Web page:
Re: Why are we exporting gas and then importing gas at the risk of damage to unique wetlands?

AGL Employee

Hi @sunflower,

 

We encourage people where possible to move towards renewable energy sources. However, this is an expensive move. At a minimum, this would involve individuals replacing all the gas stove tops and gas water heaters in south east Australia. For some of our customers, particularly industries such as power generation and manufacturing, almost financially impossible.

 

There are also businesses, particularly in Victoria where gas was once cheap and abundant, that rely on gas as a feedstock as well as an energy sources.

 

When the interim report on the gas industry was recently published, ACCC Chair Rod Sims said:

“Some commercial and industrial gas users have told us that, at these prices, which are two to three times higher than historical prices, their operations are not sustainable in the medium to longer term. They are increasingly likely to relocate from the east coast or close their operations”.

 

“Gas is a raw material to production or largely irreplaceable source of energy for a diverse range of sectors such as mining, manufacturing, chemicals, agriculture and food production. Rising domestic gas prices are putting gas users which are exposed to global markets under strain, as they cannot pass on the increases in their costs.

 

“Once large manufacturers relocate or shut down their plants, they won’t come back.”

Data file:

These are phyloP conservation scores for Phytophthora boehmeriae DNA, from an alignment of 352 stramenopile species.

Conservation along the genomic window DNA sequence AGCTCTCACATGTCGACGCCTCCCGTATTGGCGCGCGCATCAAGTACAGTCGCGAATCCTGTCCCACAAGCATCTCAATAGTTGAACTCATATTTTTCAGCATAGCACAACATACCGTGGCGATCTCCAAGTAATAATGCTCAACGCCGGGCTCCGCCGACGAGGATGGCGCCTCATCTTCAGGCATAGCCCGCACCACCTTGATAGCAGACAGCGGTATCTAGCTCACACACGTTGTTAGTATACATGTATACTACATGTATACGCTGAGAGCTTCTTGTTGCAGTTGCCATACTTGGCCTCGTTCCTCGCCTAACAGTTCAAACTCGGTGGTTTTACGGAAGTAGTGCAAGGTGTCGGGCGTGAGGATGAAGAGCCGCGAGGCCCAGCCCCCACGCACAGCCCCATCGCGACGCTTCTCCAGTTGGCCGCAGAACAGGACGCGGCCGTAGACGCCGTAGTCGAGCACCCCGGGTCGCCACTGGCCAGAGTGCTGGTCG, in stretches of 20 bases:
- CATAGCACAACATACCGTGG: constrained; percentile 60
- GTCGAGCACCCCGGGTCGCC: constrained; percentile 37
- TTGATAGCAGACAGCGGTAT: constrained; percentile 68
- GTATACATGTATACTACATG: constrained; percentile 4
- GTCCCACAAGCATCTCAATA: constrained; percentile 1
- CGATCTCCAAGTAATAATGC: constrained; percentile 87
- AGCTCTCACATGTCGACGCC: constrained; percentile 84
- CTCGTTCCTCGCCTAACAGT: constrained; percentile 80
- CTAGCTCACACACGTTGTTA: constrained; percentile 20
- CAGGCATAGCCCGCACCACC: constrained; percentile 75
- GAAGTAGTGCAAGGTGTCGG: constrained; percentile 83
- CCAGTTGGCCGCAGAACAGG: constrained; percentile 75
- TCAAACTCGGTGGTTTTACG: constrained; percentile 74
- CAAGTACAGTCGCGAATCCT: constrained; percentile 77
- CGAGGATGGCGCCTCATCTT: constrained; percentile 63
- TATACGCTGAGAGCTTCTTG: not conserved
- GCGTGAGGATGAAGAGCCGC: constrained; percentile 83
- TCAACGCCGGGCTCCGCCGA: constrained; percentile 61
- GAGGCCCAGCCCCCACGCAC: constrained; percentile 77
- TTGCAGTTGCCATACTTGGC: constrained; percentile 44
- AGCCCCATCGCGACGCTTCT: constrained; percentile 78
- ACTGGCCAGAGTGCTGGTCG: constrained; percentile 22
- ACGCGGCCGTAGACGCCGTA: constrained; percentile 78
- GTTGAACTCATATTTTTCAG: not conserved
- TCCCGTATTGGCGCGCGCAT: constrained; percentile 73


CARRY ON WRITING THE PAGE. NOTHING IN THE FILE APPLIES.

For us, gas is an enabler of energy transition. Over 80 per cent of electricity produced in Australia is sourced from the combustion of fossil fuels. Given the sheer scale, decarbonising the generation sector is likely to take several decades of replacing the existing generation fleet with low-emissions substitute technology such as solar and windfarms.

 

To deliver reliable and sustainable energy at the lowest cost possible requires renewable energy from wind and solar combined with more flexible energy sources, like quick-start gas generation, that can be turned on whenever renewables are not available or don’t meet demand. This mix of technologies can replace AGL’s Liddell coal plant when it closes, reducing greenhouse gas emissions by 7.5 million tonnes of CO2 equivalent per annum. Reliable gas supply is a critical component of this replacement plan.

 

While we undertake this transition, the LNG Import Jetty is still needed to provide a reliable and secure supply of gas for quick-start gas powered electricity generation which, in turn, is needed to enable a cost-effective energy transition to occur, both for AGL, and for the Australian electricity sector.

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